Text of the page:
However, for the rest of our lives, whenever Lynn or I want to crack each other up, all we have to say is chicken chops.   It’ll be one of those little inside jokes no one else gets.

We arrived at the bus stop where we were to meet our cooking teacher almost an hour early.  There was nothing around but a little tea shop set in a lovely, wild garden, so we stepped in for another tea break.  We were the only customers and the elderly proprieter talked to us a while about the garden that he and his wife had spent a lifetime developing.  It was serene.

Back at the bus stop, a young man approached and stuck out his hand to introduce himself. We had corresponded over email. “I am Taro,” he said.  Then he spun around and walked briskly through alleys and streets, turning so many times we would have never found our way back to the bus stop if we lost him.

“Here we are,” he said as he invited us into his house.  His was the only Japanese house I would see the inside of.

We washed our hands and then sat at a table, ready to learn and be put to work.


Poor Lynn.  Normally I think she would stay out past the dinner hour and stay up until 11pm or midnight.  Traveling with me, in tiny hotel rooms, she is kind of forced to turn the lights out by nine.

I’m not a night person, but I could certainly stay up until 11 if I wasn’t always exhausted in the evening thanks to Restless Legs.

At the guest house, I went to fetch an extra wash cloth to clean up before going to bed.  On the way back I encountered a trail of Chinese guests carrying chairs and booze bottles into the room next to ours.

“Um, things don’t look good,” I told Lynn as I stood with my back pressed against the door.

“Are your legs already creepy crawly?” she asked.

“No. We’ve got neighbors.”  A din or boisterous voices began to build up on the other side of the wall.

“Listen to that woman’s laugh!” I said in astonishment.  Some people just have loud, braying laughs.

“I can picture her—she’s either the life of the party or the one everyone dreads arriving.” Lynn said.

I knocked on the wall and there was immediate silence.  This lasted about three minutes, then the laughing woman said something declarative and the talking began again accompanied by loud music and the sound of the door banging over and over.  More guests must be arriving by the moment.

“How annoying!” Lynn said.  “Do they think the music will help cover up the talking?  This is really not on!”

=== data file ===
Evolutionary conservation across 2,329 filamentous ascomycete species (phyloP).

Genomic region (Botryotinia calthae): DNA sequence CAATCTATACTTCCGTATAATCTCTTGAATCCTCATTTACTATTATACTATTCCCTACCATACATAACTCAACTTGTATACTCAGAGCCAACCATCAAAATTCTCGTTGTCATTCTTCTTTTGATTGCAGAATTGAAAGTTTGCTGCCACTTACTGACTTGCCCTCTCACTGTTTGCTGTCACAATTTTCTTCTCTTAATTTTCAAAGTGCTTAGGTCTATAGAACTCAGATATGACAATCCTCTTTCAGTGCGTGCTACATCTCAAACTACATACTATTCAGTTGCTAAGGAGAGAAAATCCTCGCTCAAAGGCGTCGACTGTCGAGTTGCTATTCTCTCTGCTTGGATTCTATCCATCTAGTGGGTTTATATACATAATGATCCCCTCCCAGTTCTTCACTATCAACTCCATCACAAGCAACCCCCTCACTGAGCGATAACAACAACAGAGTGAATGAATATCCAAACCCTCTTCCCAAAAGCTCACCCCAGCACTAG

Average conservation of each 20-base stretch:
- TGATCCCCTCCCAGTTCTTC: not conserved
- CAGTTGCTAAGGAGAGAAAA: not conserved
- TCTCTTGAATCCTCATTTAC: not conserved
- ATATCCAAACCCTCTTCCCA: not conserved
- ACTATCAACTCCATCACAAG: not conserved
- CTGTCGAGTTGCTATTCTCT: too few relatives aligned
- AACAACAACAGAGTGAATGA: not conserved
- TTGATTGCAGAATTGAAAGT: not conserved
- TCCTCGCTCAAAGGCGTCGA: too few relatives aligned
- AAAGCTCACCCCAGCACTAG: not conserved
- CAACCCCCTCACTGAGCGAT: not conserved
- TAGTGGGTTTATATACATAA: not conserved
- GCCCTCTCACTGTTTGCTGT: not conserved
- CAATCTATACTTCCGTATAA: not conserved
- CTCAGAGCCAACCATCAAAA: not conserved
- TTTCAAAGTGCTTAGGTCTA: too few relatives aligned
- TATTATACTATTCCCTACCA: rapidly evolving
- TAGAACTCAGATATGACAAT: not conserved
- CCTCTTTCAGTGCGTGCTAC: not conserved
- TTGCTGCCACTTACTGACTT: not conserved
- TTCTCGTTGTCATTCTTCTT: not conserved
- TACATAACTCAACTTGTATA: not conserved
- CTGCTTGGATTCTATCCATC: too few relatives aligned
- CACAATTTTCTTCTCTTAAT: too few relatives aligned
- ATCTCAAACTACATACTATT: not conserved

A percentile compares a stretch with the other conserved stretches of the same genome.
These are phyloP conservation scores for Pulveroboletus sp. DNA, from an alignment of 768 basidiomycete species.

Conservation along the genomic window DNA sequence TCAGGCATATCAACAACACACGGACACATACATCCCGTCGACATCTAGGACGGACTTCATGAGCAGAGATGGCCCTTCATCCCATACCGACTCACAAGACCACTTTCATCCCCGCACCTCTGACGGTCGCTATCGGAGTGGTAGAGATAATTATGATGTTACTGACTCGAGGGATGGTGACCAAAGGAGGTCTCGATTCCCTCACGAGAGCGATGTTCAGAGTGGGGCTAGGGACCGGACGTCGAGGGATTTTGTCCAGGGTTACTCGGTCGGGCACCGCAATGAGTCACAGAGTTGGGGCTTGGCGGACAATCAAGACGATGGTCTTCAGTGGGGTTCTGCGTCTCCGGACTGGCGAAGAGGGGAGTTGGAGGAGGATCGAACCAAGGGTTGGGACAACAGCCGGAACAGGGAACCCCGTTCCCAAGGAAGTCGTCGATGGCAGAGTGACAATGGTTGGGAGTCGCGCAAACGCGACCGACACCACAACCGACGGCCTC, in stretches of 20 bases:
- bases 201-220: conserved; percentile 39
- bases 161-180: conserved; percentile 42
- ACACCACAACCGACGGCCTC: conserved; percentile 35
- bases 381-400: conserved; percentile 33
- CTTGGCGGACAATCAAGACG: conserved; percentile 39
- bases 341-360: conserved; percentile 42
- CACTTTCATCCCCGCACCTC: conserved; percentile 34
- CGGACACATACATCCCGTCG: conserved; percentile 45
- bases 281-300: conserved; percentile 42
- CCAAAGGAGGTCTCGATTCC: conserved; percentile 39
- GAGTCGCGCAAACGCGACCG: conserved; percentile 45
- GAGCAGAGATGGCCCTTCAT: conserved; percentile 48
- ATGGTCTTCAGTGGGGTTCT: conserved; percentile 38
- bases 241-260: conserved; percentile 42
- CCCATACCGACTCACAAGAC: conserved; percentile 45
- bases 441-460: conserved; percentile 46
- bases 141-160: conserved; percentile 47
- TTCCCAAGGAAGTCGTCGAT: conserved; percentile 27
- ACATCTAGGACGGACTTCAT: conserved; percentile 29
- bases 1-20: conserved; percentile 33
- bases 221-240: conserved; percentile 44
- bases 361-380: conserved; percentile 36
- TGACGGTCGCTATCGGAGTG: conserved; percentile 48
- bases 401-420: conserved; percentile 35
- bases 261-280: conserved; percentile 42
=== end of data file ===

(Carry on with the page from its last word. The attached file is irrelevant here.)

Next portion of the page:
Dealing with noisy neighbors is always tricky.  I recently tried to talk to a “neighbor” about his barking dog.  I thought we could work it out between ourselves.  But he—flanked by his barking, snarling Doberman and surrounded by four lunging pit bulls—went straight to “Fuck you!  Go ahead and call the cops if you don’t like it!”

Which is really irrational when you think about it.

“Okay, if that’s what you want me to do,” I said as I walked away—fast.  He lived on the next block, and as I fled some of the guys in the alley who were working on cars informed me, “He ain’t even ‘sposedta be living there.  It’s a vacant house.”

Would this encounter with me make him go postal, or cause him to skedaddle onto the next vacant house?

I double-checked all my door and window locks that night and looked around carefully before exiting the house the next morning.  Nothing bad happened.  And I haven’t heard the dog bark since.

I pounded on the wall and yelled, “Quiet!  Quiet!”  Lynn gritted her teeth.  At me or them, I wasn’t sure.

“It is only 9:30,” she said.

I sat back on my bed.  “So should we wait until 10 to go talk to them?”  Lynn looked distinctly unexcited at that prospect.

“There are so many of them—they must have more than one room.  This whole floor is empty except for these two rooms, I think,” she problem solved from our side of the wall.

I put in my earplugs.  In the morning Lynn reported they had partied until 1am, when they abruptly vacated the room.

“I feel a bit bleary,” she said.

“I feel great!” I replied.  “No RLS last night, for the first time in ten days!”  It’s amazing how quickly the body and mind refresh after one good sleep.  I prize these nights because they are so rare.

We had breakfast at a deli called Dean & Deluca. It seemed to cater to the expat crowd, with western style and Japanese dishes and a full stock of groceries, including ketchup.

Lynn had read about a paper shop, Wagami no Mise.  We found it despite its having no website, accurate mapping in Google, or signage. We spent an hour or so drooling over the beautiful wrapping paper, festival banners, cards, and origami papers.  I bought a load of paper and have no idea what I’ll do with it, but it was all so beautiful.

We located the bus stop from which we would travel to our cooking lesson.  We had a snack before boarding our bus: macha tea and a green bean bun.

Crimes Against Shoe-manity

Kyoto is a blur of memories.  Is that because I was traveling with someone, as opposed to being on my own when I have only my own observations to remember?

Or was it because Kyoto was not wat I expected?

It’s not a small town.  The population is around 1.4 million and the city is spread over a wide area.  The neighborhood we stayed in seemed like the business center, with one concrete high rise after another.

Maybe writing about it, with the help of Google maps, will help me put in order what we did.

Day two: we took a half-hour train ride to the Arashiyama bamboo forest.  A young couple with a cute baby sat opposite us and we all smiled at each other and at the baby.  When we exited the train Lynn and I played the game where we guessed where they were from.

“The Philippines?” I posited.

“I thought they looked American,” Lynn replied.

Go figure, why we form the impressions about people that we do.  Probably both of us were wrong.

The forest was majestic. It was also oppressively hot and humid; even the younger tourists were dragging their feet.  “I have bamboo in my garden in Scotland,” Lynn reminded me.  “It grows in very wet places, so that must be contributing to the humidity.”

At the top of a very long incline was the entrance to Okochi Sanso Garden.  This is the former home of the actor Denjirō Ōkōchi, who spent the last decades of his life creating these gardens, with lovely views of the Kyoto area.